It was a good idea to wheel out Edward Gregson to conduct his
own Three Matisse Impressions as he obtains
such gorgeous sounds from his strings, harp and percussion.
I decided to listen to the piece whilst looking at three paintings
although in the case of the opening Pastoral I wasn’t
too sure which painting - possibly the Open Window: Collioure
of 1905. The sounds and the floating harmony seem to match the
bright and serene boats glimpsed above the pot plants. The second
movement Luxe, calme et volupté is a reminder
of how much Matisse liked to paint nudes; there is a 1905 beach
picture with this title which is remarkable for its southern
light which Gregson delightfully captures. Matisse’s most
famous picture is Dance of 1913. It has been said that
the painter was quite “disturbed by the aggressive frenzy
of this work” (Nicholas Watkins, Phaidon Press, London,
1992). I have to say that Gregson goes in more for lithe nymphs
and, changing to the sopranino for the last bars, just emphasizes
the point. The painting’s dark colours are not matched
in the music. But so what, it’s a lovely and charming
mood and anyway Matisse with his two masterpieces Dance
and Music is a great choice to tap into for any composer.
That said, one grizzled old painter by the harbour in Collioure
once told me that he thought Matisse a charlatan.
Although often referred to as being Welsh Ian Parrott is in
fact a Londoner but has worked in Wales for much of his life
and has found the landscape and culture of the country inspirational.
The Prelude and Waltz begins in a rather
serious mood in his often typically chromatic and tonally ambiguous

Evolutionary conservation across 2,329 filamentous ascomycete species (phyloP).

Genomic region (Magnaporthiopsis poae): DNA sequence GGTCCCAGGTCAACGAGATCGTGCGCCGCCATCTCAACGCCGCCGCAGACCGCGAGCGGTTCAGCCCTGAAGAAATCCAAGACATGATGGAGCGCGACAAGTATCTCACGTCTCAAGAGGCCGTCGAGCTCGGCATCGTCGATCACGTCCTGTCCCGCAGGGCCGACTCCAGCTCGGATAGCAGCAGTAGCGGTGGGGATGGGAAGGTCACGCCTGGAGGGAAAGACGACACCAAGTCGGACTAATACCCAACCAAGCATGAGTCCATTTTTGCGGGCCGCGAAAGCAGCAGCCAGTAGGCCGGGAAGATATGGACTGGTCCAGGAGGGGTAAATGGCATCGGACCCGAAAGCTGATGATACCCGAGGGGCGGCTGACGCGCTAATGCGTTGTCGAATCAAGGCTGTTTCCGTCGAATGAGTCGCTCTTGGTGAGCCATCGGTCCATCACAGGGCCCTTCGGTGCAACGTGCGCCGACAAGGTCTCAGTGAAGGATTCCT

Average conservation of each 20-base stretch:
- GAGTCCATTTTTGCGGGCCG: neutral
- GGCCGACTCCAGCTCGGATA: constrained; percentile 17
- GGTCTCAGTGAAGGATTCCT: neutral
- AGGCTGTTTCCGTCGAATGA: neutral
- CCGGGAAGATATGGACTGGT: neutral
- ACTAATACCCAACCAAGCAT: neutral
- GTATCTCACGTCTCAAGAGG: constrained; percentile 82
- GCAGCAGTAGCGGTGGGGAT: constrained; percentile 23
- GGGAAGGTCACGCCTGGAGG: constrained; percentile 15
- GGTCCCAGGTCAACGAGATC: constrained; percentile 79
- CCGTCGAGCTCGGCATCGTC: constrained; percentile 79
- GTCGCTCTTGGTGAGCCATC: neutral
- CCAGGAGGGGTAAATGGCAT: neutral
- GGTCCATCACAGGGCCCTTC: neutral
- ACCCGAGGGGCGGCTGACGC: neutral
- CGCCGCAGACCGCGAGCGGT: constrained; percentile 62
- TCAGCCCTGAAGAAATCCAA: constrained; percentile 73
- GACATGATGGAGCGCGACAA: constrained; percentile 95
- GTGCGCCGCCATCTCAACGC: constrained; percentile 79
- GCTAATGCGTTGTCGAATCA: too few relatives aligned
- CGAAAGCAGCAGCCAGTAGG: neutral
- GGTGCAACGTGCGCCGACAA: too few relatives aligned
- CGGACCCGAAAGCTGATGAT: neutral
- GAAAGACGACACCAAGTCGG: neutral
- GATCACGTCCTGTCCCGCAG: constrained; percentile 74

language. The ensuing Waltz lightens the atmosphere. It’s
one thing to dream a catchy melody yourself, but for your wife
to do so is somewhat unusual. Mind you this happened soon after
Parrott remarried at the age of 80! This is the melody of the
waltz which although a little faltering towards the end is almost
entirely happy and suitably carefree for a newly married couple.
David Lyon’s Concertino is a lovely piece in three
movements which really gives the recorder a chance to shine
in many decorative and quite demanding passages although always
written at the service of the music. John Turner, as on the
entire CD, is foot-perfect both in intonation and character
and at every turn his playing is an absolute delight. The movements
are Badinage, Réverie based on two waltz
tunes and Promenade which uses a melody Lyon had written
for a TV theme.
The CD ends with a charming work by Allan Bullard Recipes
for recorder and string orchestra. The deft and imaginative
orchestration belies the fact that originally this was conceived
and first performed by John Turner as an unaccompanied piece.
It falls into five movements, first a delightfully French
Coffee and Croissants (on a Parisian pavement no doubt at
nine in the morning watching the world go by), secondly an indolent
Barbecue Blues followed by Prawn Paella with quotes
from Bizet. Then an exotic and neatly arranged Special Chop
Suey and finally Fish and Chips. Here I found my
imagination running to a visit to Morecambe a few years ago
and eating F&Cs on the seafront while the circus trundled
Finally, a question in light of the small-scale works here,
and not a criticism. Has anyone out there written a large scale
serious-minded work of say thirty minutes duration for recorder
and orchestra either for John Turner or Michala Petri or any
player? I would love to know if there are some big modern concertos
for the instrument.
Anyway this is all wonderfully approachable music and a marvellously
entertaining disc. Buy it.
see also review by Nick
Barnard and of the original Olympia release by Colin